U.S. Citizenship Through Military Service
Immigrants have a long and proud history of serving in the United States’ armed forces, nowhere more so than in Hampton Roads with its large military population. The Department of Defense states there are about 30,000-plus non-citizens serving on active duty. Since 2002, m ore than 100,000 foreign-born U.S. soldiers, airmen, and sailors gained U.S. citizenship through military service.
The issue of immigrants serving in the military has been highlighted by the news media as the Trump administration seeks to restrict this route to citizenship by imposing more background checks. A program allowing undocumented immigrants to serve in the military (MAVNI) was even suspended.
How Do You Obtain Citizenship Through Military Service Based on Wartime Service?
Recruits who enlisted in the armed forces during a time of conflict (we are currently in a time of conflict – The War on Terror) can apply for U.S. citizenship much earlier than otherwise able.
Applicants applying under I.N.A. Section 329, 8 U.S.C. Section 1440, must meet most of the identical requirements of any other applicant for naturalization including being able to read, write, and speak English, being able to pass a test on American history and government, having good moral character, and swearing an attachment to the U.S. Constitution. However, applicants are not held to the usual requirements regarding time as a lawful permanent resident living in the United States.
Most applicants for naturalization are required to be physically present in the United States for 30 months (18 months if sponsored by U.S. citizen spouse). Military personnel can avoid this requirement.
Instead of waiting for five years to apply for naturalization, members of the armed services serving during a time of conflict can apply for citizenship much quicker.
According to U.S. Citizenship and Immigration Services (USCIS), you can apply for citizenship based on military service if you comply with the following conditions:
- You have completed Form N-426, Request for Certification of Military or Naval Service*;
- You demonstrate the ability to read, write and speak English;
- You prove a knowledge of U.S. history and government;
- You can show good moral character for at least one year before filing the N-400 until the time of naturalization; and
- You show an attachment to the principles of the U.S. Constitution.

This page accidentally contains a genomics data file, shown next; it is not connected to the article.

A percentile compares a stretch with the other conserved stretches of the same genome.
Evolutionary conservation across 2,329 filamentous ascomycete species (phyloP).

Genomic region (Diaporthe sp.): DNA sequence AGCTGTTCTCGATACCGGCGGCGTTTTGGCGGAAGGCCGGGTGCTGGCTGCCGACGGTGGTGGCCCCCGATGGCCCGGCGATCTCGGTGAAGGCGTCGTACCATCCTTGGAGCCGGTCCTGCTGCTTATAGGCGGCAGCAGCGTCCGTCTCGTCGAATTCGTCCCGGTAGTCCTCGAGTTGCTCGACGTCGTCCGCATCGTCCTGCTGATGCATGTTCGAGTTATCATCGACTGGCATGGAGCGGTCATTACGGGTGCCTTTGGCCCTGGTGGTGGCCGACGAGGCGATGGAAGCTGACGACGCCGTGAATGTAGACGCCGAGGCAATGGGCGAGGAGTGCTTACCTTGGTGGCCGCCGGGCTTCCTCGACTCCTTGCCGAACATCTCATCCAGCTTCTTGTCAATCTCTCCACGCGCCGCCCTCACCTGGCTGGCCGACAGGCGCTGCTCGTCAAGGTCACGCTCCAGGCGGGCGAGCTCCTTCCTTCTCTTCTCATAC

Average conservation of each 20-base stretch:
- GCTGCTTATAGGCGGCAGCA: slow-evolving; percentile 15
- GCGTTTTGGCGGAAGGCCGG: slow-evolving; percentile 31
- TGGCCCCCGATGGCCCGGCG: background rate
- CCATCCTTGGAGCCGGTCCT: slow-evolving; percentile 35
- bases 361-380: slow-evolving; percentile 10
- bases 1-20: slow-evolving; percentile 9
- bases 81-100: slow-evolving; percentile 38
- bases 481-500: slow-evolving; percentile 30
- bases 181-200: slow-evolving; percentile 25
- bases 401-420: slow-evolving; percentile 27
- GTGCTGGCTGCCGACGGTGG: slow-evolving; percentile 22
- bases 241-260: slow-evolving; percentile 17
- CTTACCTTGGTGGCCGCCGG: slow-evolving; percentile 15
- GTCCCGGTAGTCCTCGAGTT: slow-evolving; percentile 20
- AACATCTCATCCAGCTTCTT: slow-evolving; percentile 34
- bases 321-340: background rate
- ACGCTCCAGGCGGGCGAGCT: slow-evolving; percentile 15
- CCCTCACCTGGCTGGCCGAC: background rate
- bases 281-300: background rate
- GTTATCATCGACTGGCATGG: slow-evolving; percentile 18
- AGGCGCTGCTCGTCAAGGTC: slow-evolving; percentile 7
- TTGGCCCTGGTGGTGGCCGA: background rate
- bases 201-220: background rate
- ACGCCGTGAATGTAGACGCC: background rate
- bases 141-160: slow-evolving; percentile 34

*Please keep in mind that the Form N-426 is required for Military Naturalization and can only be certified after 180 days in active-duty status, or at least one day in a combat zone. The USCIS considers boot camp to be active duty, so date calculations should be started from the day an applicant has started boot camp. Any time after enlisted, but prior to boot camp does not count towards the 180-day requirement. There are also specific rules that vary with each branch of the military on who is authorized to certify the Form N-426. It is important to make sure that the form is certified properly prior to submission.
What Counts As Military Service for Citizenship Through Military Service?
Members of the U.S military in the U.S. Army, Marines, Navy, Air Force, or Coast Guard, or in a National Guard unit that is federally recognized as a reserve constituent of the U.S. Armed Forces, are all eligible to apply for military naturalization.
What if You Have Already Been Discharged from the U.S. Military?
If already discharged by the military, the discharge must have been honorable. There is also a deadline. Applicants can only apply for expedited military naturalization for the six months following discharge.
Can Military Families Gain Expedited Citizenship?
Spouses of U.S. citizen members of armed forces may be eligible for expedited or overseas naturalization as well as the children of service members.
Spouses of service members who are U.S citizens and will be deployed may be eligible for expedited naturalization in the United States. An applicant for naturalization must meet the following requirements under section 319(b) of the INA.
- The applicant must be age 18 or older;
- He or she must have a good moral character;
- Has the ability to write, read and speak the English language;
- Has knowledge of U.S. government and history (known as civics);
- Is willing and prepared to take an Oath of Allegiance to the U.S. Constitution;
- The applicant should have obtained lawful permanent resident status before the citizenship interview or test;
- Must show that his or her U.S. citizen spouse is deployed abroad as a service member;
- Declare in good faith upon naturalization an intention to reside abroad with the U.S. citizen spouse and to reside in the U.S. immediately at the end of the spouse’s service abroad.
Can Undocumented Immigrants Serve in the U.S. Military?
Undocumented immigrants typically cannot serve in the U.S military. A valid and lawful immigration status is a basic requirement for enlistment in the U.S. military. Generally, the U.S. armed forces require people who enlist to be U.S. citizens, U.S. nationals, or lawful permanent residents. Exceptions to the rule that undocumented immigrants cannot service in the military have been made under the Military Accessions Vital to the National Interest (MAVNI) program. This program has since been suspended.
However, if an immigrant is already enlisted in the military and does not have a valid status, he or she may still be able to apply for military naturalization.
Gaining citizenship through military service is becoming increasingly difficult. At Gardner & Mendoza P.C., we believe people who have served this country honorably should have a right to become citizens. Call us at (757) 464-9224 to let us help you with these complex applications.